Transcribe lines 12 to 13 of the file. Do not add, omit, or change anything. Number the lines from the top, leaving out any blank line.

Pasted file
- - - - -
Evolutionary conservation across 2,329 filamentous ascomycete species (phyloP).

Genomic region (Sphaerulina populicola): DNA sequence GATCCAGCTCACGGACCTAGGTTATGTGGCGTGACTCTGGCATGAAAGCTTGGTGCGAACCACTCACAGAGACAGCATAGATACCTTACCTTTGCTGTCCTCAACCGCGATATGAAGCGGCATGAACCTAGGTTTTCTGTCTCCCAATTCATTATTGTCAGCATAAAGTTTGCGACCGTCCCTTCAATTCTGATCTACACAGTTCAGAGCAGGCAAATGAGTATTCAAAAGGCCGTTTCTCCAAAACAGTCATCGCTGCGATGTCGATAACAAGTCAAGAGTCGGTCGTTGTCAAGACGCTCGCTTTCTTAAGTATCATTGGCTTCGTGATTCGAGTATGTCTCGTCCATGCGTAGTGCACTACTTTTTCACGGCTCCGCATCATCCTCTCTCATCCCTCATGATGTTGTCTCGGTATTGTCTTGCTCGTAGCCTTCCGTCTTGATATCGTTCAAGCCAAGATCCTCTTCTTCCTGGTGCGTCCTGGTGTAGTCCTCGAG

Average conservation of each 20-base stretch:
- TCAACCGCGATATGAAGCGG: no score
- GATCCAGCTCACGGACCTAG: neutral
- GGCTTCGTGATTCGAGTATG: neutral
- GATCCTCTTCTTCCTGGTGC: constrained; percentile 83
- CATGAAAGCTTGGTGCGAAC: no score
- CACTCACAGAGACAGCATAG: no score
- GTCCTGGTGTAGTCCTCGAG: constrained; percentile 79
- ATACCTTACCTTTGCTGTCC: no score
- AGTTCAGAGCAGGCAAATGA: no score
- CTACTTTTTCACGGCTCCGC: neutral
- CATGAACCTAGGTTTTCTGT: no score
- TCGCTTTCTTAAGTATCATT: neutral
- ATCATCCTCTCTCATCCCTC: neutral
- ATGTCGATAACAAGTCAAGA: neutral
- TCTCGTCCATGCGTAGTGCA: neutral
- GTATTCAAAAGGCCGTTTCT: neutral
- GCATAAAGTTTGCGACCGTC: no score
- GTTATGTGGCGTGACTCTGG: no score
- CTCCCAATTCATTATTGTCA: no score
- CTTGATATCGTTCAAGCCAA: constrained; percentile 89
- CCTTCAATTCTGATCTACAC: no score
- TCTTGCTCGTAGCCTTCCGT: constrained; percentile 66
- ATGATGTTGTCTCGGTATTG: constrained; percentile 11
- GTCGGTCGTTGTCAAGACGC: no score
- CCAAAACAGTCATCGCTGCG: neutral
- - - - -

- AGTTCAGAGCAGGCAAATGA: no score
- CTACTTTTTCACGGCTCCGC: neutral